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Saturday, May 22, 2010

Reflections on being a Therapy Dog Handler

I would do Therapy Dog work full-time if I could.  I think Daisy (my therapy dog) would too.  It would have to be a variety of activities because some things take up more time and energy than others.  But we love them all and always look forward to our times with all the people we visit.

We became a Therapy Dog team kind of by accident.  When our youngest daughter was in first grade, we received a note from the teacher asking for parents to help in the classroom.  Because of schedules and whatever else I no longer remember, I started listening to first graders read their poetry notebooks on Friday afternoons.  I had started visiting a little with Daisy when our daughter was in kindergarten, but didn't really have a plan or goals.  So when this opportunity came up, I decided to try it again -- this time with a purpose and a goal in mind.  I wanted to see if 1) we would be good at being a team and serving others and 2) if we would see an improvement in the children's reading abilities through their interactions with the dog. Both questions were answered affirmatively and we began our journey together as a therapy dog team.

The teacher is a friend (we live in a small town!) and she was more than willing to let me try taking Daisy into school and listen to kids read.  We had a wonderful year of poetry, first graders and getting our therapy dog team feet wet!  I will always be thankful to that teacher (for many reasons, but this one especially) for giving us the chance to see what therapy dog work is all about. 

Because of our success that year, both ours and the children, I designed and implemented the first reading to pets program in our school district.  For several years we had 8 -- 12 teams reading with children of all different ages.  Unfortunately, as schedules and lives changed, that particular program no longer exists in its original form, but the doors were opened for therapy dog teams and there are many teams reading with many children throughout our district every week of the school year.

I have continued to read with children both in schools and in libraries.  Daisy and I still love to pack up our therapy dog bag and listen to kids read each week!  Just try to miss a week with my intuitive little beagle!  In 2009, both my husband and I with our therapy dogs joined a national K9 crisis response team -- Extra Mile Ministries' K9 Chaplains/Comfort Dogs.  This organization puts together some of the finest teams I have ever had the privilege to work with and sends us to areas affected by crisis, tragedy, and disaster.  We, personally have been to Northern Illinois University twice and on a goodwill/information trip to Kansas and Nebraska, and other teams have been to the fires in California, Virginia Tech, Hurricane Katrina areas, and countless local situations.  Each year we are privileged to serve with the team at the Parents of Murdered Children (POMC) annual conference.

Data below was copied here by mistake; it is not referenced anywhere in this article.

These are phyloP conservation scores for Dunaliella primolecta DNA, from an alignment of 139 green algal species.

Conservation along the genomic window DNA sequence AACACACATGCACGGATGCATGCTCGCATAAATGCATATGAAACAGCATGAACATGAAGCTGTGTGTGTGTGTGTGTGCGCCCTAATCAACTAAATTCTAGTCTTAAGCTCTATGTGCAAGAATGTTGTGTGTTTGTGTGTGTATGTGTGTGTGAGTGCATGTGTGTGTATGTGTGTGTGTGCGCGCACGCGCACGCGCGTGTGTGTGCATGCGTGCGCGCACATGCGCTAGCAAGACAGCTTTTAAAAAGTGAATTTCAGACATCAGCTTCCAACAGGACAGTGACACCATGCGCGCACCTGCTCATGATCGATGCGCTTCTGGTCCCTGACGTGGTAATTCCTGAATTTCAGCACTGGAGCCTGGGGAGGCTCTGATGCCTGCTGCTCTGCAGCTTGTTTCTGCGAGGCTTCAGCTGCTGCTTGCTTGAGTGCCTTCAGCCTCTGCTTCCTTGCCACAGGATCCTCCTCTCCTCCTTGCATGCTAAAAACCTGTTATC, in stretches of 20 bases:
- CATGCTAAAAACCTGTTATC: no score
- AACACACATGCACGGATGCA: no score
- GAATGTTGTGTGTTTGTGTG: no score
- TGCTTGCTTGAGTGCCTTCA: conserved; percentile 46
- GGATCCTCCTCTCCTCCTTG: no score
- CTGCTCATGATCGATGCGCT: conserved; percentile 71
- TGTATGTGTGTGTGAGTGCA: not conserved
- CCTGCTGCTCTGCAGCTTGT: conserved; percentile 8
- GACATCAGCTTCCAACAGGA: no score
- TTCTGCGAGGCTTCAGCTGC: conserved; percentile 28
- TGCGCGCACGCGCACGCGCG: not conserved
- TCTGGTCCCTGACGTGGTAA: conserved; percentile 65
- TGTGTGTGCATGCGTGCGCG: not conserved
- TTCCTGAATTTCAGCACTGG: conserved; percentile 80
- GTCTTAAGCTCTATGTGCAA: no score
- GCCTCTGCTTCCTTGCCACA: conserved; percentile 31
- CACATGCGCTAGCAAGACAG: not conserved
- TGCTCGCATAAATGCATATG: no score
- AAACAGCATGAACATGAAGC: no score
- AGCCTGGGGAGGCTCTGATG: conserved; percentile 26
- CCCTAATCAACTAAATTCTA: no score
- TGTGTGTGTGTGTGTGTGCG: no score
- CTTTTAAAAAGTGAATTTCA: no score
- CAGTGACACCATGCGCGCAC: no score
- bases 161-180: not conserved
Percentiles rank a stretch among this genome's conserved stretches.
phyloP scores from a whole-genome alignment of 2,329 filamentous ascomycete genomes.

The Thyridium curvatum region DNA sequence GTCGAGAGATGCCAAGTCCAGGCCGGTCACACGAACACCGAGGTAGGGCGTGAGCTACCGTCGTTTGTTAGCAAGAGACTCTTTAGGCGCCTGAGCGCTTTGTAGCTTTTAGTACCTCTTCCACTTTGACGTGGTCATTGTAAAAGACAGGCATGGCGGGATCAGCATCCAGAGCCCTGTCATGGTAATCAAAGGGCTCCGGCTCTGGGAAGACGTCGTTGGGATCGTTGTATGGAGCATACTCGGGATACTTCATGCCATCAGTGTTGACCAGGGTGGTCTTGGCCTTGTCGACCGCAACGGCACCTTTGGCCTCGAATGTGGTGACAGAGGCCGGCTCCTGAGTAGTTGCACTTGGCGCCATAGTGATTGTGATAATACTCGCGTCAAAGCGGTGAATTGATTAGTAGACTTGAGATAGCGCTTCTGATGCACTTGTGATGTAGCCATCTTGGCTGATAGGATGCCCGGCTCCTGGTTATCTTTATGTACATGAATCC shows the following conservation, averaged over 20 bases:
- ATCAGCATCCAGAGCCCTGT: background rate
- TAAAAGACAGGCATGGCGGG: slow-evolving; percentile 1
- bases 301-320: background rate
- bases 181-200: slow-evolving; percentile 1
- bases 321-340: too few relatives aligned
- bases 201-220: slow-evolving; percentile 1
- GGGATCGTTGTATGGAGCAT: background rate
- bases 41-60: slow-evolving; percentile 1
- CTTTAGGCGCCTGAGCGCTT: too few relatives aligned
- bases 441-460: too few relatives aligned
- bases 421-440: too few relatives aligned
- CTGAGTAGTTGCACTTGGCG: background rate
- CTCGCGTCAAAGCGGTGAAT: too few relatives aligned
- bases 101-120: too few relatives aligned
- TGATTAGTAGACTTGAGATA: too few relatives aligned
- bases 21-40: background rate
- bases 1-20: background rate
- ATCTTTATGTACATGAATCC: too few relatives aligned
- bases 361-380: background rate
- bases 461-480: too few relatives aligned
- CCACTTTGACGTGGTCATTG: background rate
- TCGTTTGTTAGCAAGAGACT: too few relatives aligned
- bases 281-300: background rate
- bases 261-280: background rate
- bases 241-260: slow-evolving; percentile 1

About a year ago, I added an assisted living facility to our schedule.  I did it a little reluctantly, mostly because I had no experience at all with older people and never in such a facility.  But it has been so rewarding and we have made some wonderful friends!  Daisy even got her first birthday card ever this year from one of the residents at the assisted living facility.

If you are thinking about therapy dog work, think outside the box!  We never thought our energetic, eternal puppy-like, exuberant golden retriever would make a good therapy dog -- but he loves listening to kids read and he is outstanding when doing work on college campuses and at the POMC conference.  The very thing we thought would preclude him from being a good therapy dog -- his energy -- draws people to him like a powerful magnet!  There are infinite therapy dog opportunities out there -- thinking outside the box will lead you to them.

These are some links to some different therapy dog related posts:

This is a link to the Face of Crisis website -- the crisis response team with which we serve: 

This is a link to the Therapy Dogs Incorporated website -- if you are interested in doing therapy dog work, please get registered!  (There are several wonderful registering organizations -- we are registered with TDInc.)  It provides you with support, opportunities, and insurance.  It is not difficult and it's so very important!

The therapy dog part of our journey often exceeds my expectations and always is fulfilling.  I love sharing my dog with others and I love helping other teams get registered and get started.  Animals have so much to offer and it's a privilege to share the journey with the animals, their handlers, and those they serve.

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